"browse history" page missing structure, thus hard to read #187

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tyrasd opened this Issue Jan 16, 2013 · 12 comments

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tyrasd commented Jan 16, 2013

The object history page is currently quite hard to read, as the different versions of the object are just concatenated after each other without any kind of separating element in between (previously there was a horizontal line and some extra whitespace).

Compare: old vs. new

It would be nice to nice to have some structure in this page... maybe by adding the version number as a header in front of each version.

richlv commented Jan 18, 2013

it would also be great to reduce vertical spacing between "Edited at:", "Edited by:" and other lines in that block.
vertical spacing between tags also has increased, would be better to use same spacing as before.

in the example posted above, previously 3 revisions could be displayed in the same vertical space what is now used by two revisions only - much harder to check object history

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tyrasd commented Jan 18, 2013

I don't think that the too-large vertical spacing is the real problem here. In my eyes, the old layout (with its almost zero spacings) was also quite hard to read. Good typography uses whitespace to help the user reading the page (but its not so easy to get it right).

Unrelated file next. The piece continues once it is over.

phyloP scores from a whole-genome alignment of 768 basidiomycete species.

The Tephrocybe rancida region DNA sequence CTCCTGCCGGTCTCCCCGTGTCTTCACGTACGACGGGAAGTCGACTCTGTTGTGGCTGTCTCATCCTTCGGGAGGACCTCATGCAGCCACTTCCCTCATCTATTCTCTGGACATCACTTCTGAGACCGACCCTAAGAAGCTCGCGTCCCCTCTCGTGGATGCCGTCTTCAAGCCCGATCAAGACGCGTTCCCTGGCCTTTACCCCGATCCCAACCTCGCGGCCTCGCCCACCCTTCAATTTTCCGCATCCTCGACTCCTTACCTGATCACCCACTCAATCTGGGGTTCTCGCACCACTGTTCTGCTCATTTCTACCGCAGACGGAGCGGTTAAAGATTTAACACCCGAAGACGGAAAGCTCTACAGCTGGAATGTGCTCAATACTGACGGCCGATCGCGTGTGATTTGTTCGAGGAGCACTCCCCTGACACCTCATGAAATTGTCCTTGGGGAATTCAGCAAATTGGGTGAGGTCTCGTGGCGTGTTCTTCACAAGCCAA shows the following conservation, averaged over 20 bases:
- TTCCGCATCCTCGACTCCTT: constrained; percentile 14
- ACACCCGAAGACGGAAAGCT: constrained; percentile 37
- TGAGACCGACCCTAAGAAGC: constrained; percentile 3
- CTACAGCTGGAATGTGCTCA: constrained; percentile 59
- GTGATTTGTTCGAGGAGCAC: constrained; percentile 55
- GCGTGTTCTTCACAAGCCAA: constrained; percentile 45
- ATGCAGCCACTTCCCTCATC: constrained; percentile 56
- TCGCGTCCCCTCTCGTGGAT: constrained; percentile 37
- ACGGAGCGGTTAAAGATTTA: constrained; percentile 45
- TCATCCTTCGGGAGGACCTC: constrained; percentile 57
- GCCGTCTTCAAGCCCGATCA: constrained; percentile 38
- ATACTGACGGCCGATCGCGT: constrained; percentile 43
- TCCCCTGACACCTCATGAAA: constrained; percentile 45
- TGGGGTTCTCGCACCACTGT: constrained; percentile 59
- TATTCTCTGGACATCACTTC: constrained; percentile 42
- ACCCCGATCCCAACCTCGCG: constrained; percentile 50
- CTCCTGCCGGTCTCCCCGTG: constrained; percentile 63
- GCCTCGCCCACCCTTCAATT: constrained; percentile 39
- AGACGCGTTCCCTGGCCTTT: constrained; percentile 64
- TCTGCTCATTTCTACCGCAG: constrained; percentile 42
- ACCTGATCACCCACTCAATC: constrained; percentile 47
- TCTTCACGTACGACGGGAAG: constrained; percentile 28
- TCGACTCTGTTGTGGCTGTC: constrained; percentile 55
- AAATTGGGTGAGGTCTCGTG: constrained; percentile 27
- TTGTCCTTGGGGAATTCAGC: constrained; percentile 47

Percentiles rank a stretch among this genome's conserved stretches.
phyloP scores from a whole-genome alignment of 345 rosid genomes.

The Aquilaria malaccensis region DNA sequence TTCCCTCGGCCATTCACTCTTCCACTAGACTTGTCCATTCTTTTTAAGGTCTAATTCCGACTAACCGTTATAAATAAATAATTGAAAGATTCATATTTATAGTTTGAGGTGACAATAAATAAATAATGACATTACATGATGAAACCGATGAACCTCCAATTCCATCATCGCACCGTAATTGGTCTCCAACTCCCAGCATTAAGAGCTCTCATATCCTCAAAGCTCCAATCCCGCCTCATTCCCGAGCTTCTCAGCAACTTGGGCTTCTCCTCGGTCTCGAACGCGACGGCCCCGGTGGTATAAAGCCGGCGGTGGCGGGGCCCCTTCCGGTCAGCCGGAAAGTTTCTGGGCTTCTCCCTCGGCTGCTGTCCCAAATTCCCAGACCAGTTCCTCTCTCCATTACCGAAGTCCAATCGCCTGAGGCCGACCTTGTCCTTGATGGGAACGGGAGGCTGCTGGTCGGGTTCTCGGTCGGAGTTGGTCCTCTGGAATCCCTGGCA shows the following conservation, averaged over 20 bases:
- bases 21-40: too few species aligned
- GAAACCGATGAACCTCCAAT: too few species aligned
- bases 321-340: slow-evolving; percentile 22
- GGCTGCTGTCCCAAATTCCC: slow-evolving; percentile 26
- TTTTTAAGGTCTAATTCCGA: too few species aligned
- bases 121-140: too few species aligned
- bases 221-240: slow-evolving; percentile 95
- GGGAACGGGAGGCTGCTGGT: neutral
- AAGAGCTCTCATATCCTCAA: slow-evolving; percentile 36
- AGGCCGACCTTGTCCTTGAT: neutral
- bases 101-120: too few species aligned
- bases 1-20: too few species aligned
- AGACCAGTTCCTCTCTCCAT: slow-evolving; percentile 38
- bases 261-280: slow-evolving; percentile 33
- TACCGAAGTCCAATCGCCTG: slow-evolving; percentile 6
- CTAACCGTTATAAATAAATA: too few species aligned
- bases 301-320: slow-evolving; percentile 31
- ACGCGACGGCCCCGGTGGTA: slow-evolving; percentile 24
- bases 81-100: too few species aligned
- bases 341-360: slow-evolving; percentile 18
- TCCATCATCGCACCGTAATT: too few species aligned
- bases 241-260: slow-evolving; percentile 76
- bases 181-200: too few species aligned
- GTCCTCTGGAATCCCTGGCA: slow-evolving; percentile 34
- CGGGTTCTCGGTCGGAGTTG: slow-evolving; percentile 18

I think the history page probably didn't get much love while developing the new layout, as it does whitespacing "wrong" (IMHO) on a number of spots:

  • as already mentioned: no separating structure between the individual elements (=versions of objects)
  • huge amount of unused whitespace below the mini-map right of the "details-table".
  • the left column of the "details-table" uses a variable width (~1/6 of screen width) which can introduce a large amount of horizontal whitespace between the text in the two columns. This makes it very hard to read on wide screens. Better using a fixed (em-based) width left column and letting the right column use the rest (incl. the whitespace below the mini-map).
  • the "details-table" uses a mixture of whitespace and horizontal lines to separate its lines from each other. "Good" typography very seldom uses horizontal lines (apart from separating header/footer from body), as those do only distract the user from the content. Instead, some vertical whitespace is used to guide the reader through the lines of the table. IMHO, the current amount of vertical whitespace is enough to provide a good table layout, so no vertical lines are needed (an could thus be used for separating the individual object versions).

current object history page: osm-historybrowser-current

better object history page: osm-historybrowser-better

Note that I'm not a typography expert, but those are glitches that I can identify even as a layman. Maybe @samanpwbb can give us some input here?

richlv commented Jan 18, 2013

excess vertical whitespace is a problem because history page is used to review history - the less we can see on the page, the more scrolling and remembering we have to do -> hard :)